The high-density adsorbents according to the invention are particularly useful for adsorbing gaseous hydrocarbon fuels such as methane, and can thus be used in adsorption storage systems for low-pressure storage of compressed natural gas. High-density adsorbents produced in accordance with the invention have been found capable of storing up to 5 times more gas in a cylinder filled with the adsorbent under a storage pressure of 3.45 MPa at 25° C., than in the same cylinder with no adsorbent. Such a storage capacity by adsorption is equivalent to that obtained by compression storage at 15.5 MPa.
The following non-limiting examples further illustrate the invention.
High-density adsorbents in the form of disk-shaped tablets having 25 mm in diameter and 5-10 mm in thickness were produced by first mixing one part of activated carbon AX-21 with four parts of water to wet the carbon particles. In a separate container, polyvinyl alcohol was dissolved in water and the aqueous solution of polyvinyl alcohol was admixed to the aqueous dispersion of carbon particles to form a slurry and thus wet the carbon particles with the solution of polyvinyl alcohol. Polyethylene glycol and glycerine were also admixed in the form of aqueous solutions.
The water was then evaporated from the slurry by heating under agitation, thereby obtaining carbon particles coated with a film of polyvinyl alcohol. These were thereafter formed into disk-shaped tablets by pressure-molding, the compacted particles being slowly heated to about 220° C. and maintained at such a temperature for about 2 hours, while maintaining the compaction pressure.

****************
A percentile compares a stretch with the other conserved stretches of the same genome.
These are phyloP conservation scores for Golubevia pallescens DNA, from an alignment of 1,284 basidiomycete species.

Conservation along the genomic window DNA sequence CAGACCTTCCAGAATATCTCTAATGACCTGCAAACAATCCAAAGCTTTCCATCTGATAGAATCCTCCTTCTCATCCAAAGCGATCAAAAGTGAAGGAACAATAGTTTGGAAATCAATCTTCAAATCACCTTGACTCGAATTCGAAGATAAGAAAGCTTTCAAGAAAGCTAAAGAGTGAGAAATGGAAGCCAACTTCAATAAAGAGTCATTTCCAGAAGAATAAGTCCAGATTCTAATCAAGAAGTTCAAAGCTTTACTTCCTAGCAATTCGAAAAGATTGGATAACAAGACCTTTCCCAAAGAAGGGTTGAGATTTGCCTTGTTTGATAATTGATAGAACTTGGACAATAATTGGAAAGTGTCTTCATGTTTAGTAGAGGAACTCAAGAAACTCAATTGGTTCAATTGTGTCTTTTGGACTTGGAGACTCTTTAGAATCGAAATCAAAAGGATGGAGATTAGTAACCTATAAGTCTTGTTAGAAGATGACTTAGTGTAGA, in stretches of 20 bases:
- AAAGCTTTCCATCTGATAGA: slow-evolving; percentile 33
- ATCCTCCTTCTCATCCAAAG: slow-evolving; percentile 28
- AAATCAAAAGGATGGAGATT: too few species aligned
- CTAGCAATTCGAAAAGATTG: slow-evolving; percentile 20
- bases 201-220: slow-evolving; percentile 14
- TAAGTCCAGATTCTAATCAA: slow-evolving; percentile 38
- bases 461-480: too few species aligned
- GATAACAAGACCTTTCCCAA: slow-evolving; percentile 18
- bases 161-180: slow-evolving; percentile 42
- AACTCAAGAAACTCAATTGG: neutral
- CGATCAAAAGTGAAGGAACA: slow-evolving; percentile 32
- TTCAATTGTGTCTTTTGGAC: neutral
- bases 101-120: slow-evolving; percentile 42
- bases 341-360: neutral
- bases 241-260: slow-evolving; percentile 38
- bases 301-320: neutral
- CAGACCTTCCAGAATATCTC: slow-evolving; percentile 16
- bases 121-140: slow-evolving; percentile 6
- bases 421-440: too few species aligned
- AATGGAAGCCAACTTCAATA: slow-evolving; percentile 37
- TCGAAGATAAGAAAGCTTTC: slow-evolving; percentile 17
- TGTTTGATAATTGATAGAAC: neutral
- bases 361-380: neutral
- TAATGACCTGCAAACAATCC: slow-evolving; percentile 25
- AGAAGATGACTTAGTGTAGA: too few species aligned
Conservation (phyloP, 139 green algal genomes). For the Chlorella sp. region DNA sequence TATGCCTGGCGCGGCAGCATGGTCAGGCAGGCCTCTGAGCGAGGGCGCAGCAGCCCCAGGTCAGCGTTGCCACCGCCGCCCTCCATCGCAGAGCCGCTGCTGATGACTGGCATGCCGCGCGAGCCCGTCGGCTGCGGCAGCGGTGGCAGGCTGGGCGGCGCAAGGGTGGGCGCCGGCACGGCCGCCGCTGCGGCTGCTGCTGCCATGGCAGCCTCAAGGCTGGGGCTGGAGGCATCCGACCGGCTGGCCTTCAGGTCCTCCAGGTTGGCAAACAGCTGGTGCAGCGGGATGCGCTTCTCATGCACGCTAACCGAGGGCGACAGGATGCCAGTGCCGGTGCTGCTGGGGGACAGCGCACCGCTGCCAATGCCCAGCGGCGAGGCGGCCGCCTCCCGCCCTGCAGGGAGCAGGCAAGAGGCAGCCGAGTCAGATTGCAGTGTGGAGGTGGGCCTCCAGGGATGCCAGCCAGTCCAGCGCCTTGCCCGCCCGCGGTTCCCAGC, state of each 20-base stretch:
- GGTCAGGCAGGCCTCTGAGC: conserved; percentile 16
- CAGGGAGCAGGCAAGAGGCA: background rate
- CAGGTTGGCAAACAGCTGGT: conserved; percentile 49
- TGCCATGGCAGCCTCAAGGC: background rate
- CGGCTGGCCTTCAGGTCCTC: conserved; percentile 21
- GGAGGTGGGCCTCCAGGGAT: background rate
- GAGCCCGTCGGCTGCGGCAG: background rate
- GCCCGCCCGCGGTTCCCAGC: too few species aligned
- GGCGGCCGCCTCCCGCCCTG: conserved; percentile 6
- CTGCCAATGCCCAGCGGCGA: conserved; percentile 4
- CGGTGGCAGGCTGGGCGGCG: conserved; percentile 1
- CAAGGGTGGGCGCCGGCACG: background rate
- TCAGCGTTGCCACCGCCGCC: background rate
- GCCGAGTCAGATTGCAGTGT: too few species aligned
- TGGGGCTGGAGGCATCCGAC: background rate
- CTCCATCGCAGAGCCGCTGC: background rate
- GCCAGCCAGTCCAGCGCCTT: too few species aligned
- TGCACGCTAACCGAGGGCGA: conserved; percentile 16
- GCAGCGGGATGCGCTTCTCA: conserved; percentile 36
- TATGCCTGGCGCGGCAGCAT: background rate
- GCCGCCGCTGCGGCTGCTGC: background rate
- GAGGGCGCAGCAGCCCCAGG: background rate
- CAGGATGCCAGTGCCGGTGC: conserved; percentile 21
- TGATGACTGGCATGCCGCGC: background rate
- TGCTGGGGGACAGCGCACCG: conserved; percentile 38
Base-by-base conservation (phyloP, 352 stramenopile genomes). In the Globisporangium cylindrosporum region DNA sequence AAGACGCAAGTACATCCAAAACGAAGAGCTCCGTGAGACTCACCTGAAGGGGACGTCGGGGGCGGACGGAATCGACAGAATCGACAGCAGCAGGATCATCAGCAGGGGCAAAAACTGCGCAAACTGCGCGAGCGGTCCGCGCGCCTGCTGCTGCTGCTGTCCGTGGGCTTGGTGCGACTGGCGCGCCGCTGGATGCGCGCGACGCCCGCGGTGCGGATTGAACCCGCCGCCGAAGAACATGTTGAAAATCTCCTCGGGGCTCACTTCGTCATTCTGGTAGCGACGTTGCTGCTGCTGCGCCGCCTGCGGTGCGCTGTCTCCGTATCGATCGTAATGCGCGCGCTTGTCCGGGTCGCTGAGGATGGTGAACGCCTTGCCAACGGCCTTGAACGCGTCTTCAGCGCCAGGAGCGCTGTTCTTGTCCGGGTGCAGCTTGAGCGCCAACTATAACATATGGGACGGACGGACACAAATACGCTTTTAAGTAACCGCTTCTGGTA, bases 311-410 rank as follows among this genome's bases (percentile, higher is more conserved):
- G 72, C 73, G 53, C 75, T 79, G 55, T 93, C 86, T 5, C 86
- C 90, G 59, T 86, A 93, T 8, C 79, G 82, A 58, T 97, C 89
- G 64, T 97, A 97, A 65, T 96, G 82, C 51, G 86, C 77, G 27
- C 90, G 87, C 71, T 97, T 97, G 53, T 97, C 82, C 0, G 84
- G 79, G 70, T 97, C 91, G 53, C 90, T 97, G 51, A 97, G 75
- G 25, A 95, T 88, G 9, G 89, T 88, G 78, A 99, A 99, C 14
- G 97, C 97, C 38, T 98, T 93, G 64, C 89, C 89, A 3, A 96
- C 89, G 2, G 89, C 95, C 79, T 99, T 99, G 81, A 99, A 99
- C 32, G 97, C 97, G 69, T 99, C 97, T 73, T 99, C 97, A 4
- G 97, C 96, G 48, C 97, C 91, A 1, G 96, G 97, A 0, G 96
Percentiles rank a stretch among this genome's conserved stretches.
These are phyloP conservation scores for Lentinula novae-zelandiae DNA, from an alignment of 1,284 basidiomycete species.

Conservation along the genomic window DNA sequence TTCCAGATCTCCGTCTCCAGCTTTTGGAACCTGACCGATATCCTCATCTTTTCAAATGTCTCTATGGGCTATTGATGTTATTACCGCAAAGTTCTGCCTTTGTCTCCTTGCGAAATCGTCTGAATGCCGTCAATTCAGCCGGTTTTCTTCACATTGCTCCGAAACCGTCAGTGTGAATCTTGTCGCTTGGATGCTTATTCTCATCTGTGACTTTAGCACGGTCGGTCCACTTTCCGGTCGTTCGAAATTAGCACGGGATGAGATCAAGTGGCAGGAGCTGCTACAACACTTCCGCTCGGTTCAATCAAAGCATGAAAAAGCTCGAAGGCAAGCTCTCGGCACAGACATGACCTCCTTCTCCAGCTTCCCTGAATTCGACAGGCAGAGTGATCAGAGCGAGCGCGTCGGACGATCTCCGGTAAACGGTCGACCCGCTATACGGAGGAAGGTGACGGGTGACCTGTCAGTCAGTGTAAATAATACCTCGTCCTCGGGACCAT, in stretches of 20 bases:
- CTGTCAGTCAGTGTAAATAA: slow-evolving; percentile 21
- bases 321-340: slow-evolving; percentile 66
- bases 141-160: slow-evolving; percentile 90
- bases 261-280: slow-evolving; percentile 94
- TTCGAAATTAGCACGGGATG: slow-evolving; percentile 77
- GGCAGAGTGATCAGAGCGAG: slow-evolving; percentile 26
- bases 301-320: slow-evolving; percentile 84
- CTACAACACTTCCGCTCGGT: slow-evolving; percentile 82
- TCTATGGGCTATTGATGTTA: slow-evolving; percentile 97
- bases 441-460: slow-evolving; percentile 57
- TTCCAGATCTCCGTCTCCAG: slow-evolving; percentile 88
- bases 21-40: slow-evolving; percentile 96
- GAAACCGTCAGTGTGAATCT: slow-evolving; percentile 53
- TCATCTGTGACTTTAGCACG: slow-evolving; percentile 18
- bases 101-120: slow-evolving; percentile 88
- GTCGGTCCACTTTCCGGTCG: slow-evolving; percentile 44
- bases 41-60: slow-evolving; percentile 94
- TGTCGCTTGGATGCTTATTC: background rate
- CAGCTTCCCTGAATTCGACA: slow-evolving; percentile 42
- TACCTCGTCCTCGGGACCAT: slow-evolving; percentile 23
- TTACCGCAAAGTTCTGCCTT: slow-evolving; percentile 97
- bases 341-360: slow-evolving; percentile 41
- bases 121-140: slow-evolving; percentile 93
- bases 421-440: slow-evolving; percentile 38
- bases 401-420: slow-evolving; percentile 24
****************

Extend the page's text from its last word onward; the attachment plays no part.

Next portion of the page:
The adsorbent thus obtained was thereafter heat treated at about 300° C. under vacuum to open any clogged pores and to evaporate minute quantities of water which the adsorbent may still retain.
The specific adsorption of the resulting adsorbent for methane at various pressures was determined as a function of the amount of polyvinyl alcohol (PVA) used during processing. The results are reported in the following Table:
TABLE A______________________________________ Specific Adsorption (g CH4 /100 g adsorbent) at 25° C.% PVA 2.4 MPa 3.45 MPa 5.17 MPa 6.9 MPa______________________________________2 13.15 14.78 16.52 17.493 12.01 13.56 14.92 15.484 10.75 12.24 13.74 14.755 11.06 12.41 13.45 13.87______________________________________
As can be seen from the above, there is a reduction in the specific adsorption of the adsorbent as the proportion of polyvinyl alcohol increases.
The storage capacity of the adsorbent as well as its mean density were also determined as a function of the amount of polyvinyl alcohol used. The results are reported in the following Table: